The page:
Although litigation risks can be minimized, litigation is a fact of life in the United States.  Here are some suggested steps to take if you or your bank is sued.

  1. Contact Your Attorney First. Supply him or her with all relevant documents, including any insurance policies.  The amount of time you have to file an answer or other responsive pleading varies by jurisdiction.  There is also a very strict rule of thirty days in which to remove a state suit to federal court.  
  2. Notify Insurance Carrier and Evaluate Insurance Coverage Issues.  Even if you are in doubt, you should notify your carrier immediately because many policies will deny coverage if there is a failure or even a delay in notifying the insurance company.  Plus, at a minimum, the insurance company may provide you with a defense under a reservation of rights.  
  3. Gather Materials.  Act quickly to gather materials, but do not conduct an in-house investigation.  You should pull together all documents, e-mails, computer files, paper files, and electronically-stored information available.  Do not interview witnesses or conduct an internal investigation unless advised by counsel.  Such conduct may serve to make you, or the investigator, into a witness or may be perceived as tampering with witnesses.  You may also generate new evidence (e.g., interview notes).  
  4. Person in Charge.  One person should be in charge of all communications regarding the litigation.  Instruct all nonparty employees that any inquiry from lawyers or the press should be referred to the officer in charge.  Similarly, all former employees who were management level (or if their statements could be construed as binding admissions) should not speak with opposing counsel until cleared with your attorneys.  Remind all current and former employees that discussion of matters relating to the litigation can waive important privileges of confidentiality.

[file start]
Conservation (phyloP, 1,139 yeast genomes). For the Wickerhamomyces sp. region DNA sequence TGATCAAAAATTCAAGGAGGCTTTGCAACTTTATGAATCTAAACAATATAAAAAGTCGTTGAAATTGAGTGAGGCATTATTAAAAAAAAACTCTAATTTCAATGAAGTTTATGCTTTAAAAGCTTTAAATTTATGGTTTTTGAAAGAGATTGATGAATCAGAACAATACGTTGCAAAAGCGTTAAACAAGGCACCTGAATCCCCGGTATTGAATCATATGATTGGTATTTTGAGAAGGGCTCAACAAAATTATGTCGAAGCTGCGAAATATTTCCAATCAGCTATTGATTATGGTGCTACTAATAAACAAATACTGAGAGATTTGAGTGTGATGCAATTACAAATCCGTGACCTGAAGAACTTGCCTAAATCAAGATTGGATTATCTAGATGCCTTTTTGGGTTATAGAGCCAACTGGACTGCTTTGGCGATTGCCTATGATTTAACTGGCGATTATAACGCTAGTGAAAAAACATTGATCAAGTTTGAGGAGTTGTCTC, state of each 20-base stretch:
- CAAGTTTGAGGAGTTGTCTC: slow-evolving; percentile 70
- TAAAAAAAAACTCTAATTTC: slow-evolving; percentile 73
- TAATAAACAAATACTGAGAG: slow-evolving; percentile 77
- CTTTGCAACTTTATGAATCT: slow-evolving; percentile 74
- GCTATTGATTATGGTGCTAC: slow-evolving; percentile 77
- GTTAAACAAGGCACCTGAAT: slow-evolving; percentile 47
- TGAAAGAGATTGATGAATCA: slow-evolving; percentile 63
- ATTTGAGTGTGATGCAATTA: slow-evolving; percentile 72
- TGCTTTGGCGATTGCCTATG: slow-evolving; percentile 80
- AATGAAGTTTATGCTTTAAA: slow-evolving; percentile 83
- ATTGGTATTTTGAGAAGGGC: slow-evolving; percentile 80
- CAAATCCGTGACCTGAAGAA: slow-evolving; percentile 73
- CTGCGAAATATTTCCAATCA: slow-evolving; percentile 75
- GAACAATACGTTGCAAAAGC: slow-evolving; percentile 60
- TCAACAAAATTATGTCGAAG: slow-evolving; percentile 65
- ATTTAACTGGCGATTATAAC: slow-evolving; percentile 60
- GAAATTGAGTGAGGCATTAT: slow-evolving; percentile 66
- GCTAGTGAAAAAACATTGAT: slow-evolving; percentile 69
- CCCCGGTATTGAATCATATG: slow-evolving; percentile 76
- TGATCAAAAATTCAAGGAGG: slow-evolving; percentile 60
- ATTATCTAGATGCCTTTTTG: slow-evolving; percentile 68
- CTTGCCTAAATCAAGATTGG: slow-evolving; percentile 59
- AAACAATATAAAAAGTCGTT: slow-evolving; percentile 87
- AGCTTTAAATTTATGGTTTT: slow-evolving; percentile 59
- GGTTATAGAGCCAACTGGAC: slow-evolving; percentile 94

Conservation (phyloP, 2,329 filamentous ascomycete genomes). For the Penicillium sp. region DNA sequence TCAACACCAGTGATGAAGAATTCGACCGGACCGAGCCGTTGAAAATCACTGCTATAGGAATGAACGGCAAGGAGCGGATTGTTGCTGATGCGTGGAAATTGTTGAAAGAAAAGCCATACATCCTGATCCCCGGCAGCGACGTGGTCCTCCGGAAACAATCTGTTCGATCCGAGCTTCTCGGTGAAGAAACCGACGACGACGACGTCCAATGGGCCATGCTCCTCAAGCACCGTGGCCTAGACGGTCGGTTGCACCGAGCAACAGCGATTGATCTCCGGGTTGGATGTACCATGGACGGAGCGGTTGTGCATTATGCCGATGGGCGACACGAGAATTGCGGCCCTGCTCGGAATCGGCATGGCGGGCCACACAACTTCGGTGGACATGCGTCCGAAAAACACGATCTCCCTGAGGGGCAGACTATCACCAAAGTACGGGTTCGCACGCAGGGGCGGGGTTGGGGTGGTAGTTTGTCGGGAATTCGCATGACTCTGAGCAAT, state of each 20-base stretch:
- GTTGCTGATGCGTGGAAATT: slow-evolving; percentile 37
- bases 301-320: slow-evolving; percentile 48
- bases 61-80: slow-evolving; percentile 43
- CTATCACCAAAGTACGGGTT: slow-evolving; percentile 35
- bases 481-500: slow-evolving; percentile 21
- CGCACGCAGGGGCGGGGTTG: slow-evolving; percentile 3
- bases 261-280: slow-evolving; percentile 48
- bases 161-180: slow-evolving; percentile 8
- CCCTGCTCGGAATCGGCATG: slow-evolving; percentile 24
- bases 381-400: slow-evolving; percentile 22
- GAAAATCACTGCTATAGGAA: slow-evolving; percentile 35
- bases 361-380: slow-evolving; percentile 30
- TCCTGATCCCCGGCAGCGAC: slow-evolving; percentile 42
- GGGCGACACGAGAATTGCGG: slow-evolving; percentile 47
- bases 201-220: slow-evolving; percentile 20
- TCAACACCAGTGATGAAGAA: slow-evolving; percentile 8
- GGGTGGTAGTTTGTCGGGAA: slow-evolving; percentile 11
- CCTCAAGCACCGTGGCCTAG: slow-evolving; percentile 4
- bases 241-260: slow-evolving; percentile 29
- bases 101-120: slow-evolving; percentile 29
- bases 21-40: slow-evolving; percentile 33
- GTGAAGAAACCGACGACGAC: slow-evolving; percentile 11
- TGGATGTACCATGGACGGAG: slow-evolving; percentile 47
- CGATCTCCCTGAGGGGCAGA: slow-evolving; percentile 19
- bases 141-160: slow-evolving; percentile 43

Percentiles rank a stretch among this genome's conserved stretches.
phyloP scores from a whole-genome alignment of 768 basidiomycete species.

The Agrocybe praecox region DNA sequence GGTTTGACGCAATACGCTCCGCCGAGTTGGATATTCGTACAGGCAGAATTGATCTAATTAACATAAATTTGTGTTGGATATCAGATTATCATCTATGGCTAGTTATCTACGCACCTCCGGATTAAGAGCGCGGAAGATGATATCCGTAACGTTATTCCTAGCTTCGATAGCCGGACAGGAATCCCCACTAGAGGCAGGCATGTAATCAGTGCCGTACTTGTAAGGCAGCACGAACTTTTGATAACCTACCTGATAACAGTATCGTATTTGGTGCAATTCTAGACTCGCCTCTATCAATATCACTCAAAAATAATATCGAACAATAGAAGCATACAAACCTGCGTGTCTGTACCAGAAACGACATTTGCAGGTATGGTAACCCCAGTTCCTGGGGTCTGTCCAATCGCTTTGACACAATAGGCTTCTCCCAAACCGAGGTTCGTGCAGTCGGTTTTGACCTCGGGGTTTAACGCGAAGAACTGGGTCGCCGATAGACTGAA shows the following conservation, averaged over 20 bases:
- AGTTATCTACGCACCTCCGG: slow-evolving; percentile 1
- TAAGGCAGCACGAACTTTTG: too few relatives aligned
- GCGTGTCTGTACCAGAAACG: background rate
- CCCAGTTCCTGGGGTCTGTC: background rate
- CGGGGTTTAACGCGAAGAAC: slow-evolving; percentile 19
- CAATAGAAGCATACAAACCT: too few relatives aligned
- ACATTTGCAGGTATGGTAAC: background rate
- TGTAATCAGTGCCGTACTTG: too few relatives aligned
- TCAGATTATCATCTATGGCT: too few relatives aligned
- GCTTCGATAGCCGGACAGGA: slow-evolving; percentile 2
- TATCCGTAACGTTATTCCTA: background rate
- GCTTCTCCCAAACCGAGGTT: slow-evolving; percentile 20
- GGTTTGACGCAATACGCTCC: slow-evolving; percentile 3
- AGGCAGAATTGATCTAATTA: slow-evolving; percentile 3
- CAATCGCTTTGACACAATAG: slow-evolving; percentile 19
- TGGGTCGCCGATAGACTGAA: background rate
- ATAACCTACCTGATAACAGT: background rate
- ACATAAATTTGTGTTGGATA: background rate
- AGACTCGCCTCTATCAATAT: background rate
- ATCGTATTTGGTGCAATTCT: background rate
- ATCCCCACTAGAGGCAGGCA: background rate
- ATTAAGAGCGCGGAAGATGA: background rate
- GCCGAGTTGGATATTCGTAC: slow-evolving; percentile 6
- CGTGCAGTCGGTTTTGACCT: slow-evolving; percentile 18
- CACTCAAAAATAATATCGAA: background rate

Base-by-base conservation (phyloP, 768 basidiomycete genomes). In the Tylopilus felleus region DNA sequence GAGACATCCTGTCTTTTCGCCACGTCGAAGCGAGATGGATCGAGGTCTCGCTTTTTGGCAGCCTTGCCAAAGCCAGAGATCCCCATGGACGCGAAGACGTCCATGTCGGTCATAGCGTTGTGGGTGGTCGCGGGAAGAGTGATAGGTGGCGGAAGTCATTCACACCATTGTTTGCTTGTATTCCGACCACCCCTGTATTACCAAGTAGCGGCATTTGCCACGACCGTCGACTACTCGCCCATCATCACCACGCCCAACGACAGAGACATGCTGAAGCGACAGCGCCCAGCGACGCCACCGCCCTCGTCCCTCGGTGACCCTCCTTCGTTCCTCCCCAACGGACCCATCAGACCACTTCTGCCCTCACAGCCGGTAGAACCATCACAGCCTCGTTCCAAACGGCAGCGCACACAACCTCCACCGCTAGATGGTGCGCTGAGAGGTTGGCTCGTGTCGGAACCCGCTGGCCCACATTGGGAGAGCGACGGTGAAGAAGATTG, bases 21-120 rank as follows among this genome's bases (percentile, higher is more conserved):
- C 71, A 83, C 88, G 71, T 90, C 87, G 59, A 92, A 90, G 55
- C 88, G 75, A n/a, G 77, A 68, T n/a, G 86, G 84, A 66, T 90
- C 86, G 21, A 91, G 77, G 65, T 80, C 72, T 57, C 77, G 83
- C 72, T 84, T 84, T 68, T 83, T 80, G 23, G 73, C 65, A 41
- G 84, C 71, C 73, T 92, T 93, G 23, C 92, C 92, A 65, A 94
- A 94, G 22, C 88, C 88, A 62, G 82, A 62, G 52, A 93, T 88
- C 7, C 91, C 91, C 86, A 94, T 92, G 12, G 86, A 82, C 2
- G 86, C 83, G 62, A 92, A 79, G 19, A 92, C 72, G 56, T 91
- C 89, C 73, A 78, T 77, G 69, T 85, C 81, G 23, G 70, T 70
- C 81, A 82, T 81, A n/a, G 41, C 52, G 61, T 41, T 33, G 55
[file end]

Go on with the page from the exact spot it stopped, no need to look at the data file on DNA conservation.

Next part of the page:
5. Institute a Litigation Hold.  Once you have been sued, or if you should know that you are going to be sued, it is impermissible to destroy, eliminate or alter potential evidence or things that may lead to potential evidence.  This includes the obvious category of documents and correspondence, but it also extends to the not-so-obvious e-mails, hard drives, audio or video recordings, text messages, social media, or other electronically-stored information.  Among the things not to do in the event of litigation is to try to destroy the evidence trail, either before or after you actually get sued.